The annual Australian Reading Hour is this Thursday. It’s a day when we are all encouraged to pick up a book and read for 60 minutes. Of course, if the book is a page-turner, feel free to keep going. More than 100 authors are leaving their garrets to take part in community readathons. There’s a droll YouTube video made for the day in which “book lovers read the best of the internet”. Seeing crime writer Michael Robotham forced to ask “Are coconuts mammals?” made me laugh. More information at readinghour.org.au. Speaking of page turners, Tim Winton’s new novel has been announced. The Shepherd’s Hut will be published next March. It centres on a motherless young man who turns on his violent father, with life-changing results. Penguin Random House bills the novel as “a meditation on masculinity and power, violence and selfrestraint, and on forgiveness and kindness as the ultimate acts of love”. Congratulations to Perth writer Josephine Wilson for winning the Miles Franklin Literary Award for her second novel, Extinctions. I spoke to her after Thursday’s win and the story is on our website. Congratulations too to the other shortlisted writers: Emily Maguire ( An Isolated Incident), Ryan O’Neill ( Their Brilliant Careers), Philip Salom ( Waiting) and Mark O’Flynn ( The Last Days of Ava Langdon). They are not household-name authors (yet) but that doesn’t make their novels any less brilliant. John Ashbery was the world’s most admired living poet, until Monday that is, when he died at his home in New York, aged 90. A lot of writers and readers have paid tribute to him. The poetry editor of The New Yorker, Irish poet Paul Muldoon, suggested Ashbery’s greatness was “accepted by both sides of the house: the poets sometimes perceived as fuddy-duddies for once falling in with those who are sometimes perceived as whack jobs”. Now, that is high praise. I also liked Meghan O’Rourke’s piece in online magazine Slate. Ashbery, she noted, wrote his first poem when he was eight. Further, it “rhymed and made sense”. I don’t know Ashbery’s work as well as I should, but I think he dropped the rhyming bit. Others say his poems do not make sense. They are not necessarily being critical. On the rhyme question, I had planned to share readers’ views on this hot topic this week, but then I saw the Bryan Appleyard interview with John le Carre and thought it should go to the head of the queue. So next week will be rhyme time.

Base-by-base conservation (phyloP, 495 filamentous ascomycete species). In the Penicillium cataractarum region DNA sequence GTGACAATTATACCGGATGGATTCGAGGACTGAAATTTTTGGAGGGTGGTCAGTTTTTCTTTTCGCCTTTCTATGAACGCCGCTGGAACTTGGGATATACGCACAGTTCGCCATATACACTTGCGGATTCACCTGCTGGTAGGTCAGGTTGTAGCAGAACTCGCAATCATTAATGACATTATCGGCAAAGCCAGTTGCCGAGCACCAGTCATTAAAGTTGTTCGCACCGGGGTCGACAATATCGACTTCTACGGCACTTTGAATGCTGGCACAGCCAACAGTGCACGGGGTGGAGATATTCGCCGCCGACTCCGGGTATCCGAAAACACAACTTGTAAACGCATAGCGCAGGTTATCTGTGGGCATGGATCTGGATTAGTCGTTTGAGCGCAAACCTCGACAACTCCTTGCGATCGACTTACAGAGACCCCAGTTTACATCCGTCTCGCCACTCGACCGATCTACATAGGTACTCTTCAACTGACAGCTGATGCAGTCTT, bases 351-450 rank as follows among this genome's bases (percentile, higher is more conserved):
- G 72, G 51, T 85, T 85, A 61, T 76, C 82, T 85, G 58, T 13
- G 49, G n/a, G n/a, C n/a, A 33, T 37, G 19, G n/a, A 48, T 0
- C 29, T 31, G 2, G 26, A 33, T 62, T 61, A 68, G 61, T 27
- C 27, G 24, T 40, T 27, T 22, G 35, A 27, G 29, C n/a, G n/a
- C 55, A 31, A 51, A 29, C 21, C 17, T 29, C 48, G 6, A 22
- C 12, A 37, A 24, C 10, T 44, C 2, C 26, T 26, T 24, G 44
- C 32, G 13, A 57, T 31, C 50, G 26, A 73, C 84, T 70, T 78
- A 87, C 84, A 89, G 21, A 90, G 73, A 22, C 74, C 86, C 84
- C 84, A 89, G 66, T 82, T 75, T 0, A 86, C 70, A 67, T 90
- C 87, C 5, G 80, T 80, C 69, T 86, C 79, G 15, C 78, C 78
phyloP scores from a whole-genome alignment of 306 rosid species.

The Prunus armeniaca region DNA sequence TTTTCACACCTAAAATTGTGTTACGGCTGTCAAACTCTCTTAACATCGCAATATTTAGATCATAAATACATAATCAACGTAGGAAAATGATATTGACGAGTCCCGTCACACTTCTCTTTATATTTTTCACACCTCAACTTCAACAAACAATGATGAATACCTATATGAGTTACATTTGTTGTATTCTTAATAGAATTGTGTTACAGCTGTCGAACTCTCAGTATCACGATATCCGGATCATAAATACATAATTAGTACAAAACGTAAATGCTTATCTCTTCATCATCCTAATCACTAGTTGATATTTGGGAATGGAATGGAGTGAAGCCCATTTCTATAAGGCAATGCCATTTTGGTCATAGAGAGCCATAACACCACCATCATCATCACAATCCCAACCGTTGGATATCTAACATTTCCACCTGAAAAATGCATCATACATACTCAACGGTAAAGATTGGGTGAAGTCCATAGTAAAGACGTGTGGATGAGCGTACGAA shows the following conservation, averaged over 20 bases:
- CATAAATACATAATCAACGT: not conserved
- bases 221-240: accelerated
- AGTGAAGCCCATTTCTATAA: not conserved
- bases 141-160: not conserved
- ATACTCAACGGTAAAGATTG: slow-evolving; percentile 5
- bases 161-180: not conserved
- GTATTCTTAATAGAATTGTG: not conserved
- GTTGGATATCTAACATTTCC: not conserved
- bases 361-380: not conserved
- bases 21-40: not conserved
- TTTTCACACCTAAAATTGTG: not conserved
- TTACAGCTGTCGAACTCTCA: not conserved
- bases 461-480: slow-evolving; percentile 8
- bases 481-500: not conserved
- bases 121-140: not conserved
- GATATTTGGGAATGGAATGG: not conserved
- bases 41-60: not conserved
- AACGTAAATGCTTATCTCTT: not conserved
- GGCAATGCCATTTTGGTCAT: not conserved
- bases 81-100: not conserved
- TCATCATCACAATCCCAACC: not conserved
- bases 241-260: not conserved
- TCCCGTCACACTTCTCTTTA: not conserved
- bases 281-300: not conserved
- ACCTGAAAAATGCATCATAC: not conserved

The however, should go to Ashbery himself, from a 2002 interview with American poet and critic Dan Schneider. He was asked how he felt about “formal criticism” of his work. His response is beautiful, and I think it has something to offer in the rhyme debate.
“Criticism, in general, has less and less to do with my work. I’m sometimes kind of jealous of my work. It keeps getting all the attention and I’m not. After all, I wrote it. I really don’t know what to think when I read criticism, either favourable or unfavourable. In most cases, even when it’s sympathetic and understanding, it’s a sort of parallel adventure to the poetry. It never gives me the feeling that I’ll know how to do it the next time I sit down to write, which is my principal concern.
“I’m not putting down critics, but they don’t help the poetry to get its work done … Very few people have ever written a serious mixed critique of my poetry. It’s either dismissed as nonsense or held up as a work of genius. Few critics have ever accepted it on its own terms and pointed out how I’ve succeeded at certain moments and failed at other moments at what I was setting out to do. I will quote one of my favourite lines from Nijinsky’s journal: ‘Criticism is death.’ He doesn’t elaborate on that statement at all.”